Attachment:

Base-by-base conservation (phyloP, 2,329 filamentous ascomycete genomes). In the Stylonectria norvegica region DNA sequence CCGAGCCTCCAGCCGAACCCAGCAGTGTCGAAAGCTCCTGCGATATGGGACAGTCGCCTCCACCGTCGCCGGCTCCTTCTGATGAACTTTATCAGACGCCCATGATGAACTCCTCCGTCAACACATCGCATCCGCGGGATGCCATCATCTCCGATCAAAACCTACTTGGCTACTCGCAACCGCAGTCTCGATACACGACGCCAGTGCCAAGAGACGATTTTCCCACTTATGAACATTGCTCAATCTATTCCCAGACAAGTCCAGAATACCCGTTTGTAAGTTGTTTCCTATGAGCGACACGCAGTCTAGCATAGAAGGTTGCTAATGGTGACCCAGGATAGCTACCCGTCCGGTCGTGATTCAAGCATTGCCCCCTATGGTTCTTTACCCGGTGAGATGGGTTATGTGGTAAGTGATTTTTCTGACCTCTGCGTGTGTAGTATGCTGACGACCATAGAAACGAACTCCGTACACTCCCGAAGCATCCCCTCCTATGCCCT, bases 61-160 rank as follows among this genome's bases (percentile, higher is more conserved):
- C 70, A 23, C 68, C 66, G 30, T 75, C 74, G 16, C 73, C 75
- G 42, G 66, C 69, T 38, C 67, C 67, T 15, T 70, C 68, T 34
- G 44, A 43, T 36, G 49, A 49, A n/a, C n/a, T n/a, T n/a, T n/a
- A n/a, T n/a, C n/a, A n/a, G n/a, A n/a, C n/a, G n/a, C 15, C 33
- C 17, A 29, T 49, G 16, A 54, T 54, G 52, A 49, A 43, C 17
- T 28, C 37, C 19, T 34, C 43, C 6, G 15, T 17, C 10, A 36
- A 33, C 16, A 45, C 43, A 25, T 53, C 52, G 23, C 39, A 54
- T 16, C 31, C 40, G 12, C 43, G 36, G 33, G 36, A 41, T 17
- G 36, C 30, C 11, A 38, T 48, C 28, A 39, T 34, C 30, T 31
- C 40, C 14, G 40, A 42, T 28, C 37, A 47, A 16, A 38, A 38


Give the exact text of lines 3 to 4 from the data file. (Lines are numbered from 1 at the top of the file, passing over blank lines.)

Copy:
- G 42, G 66, C 69, T 38, C 67, C 67, T 15, T 70, C 68, T 34
- G 44, A 43, T 36, G 49, A 49, A n/a, C n/a, T n/a, T n/a, T n/a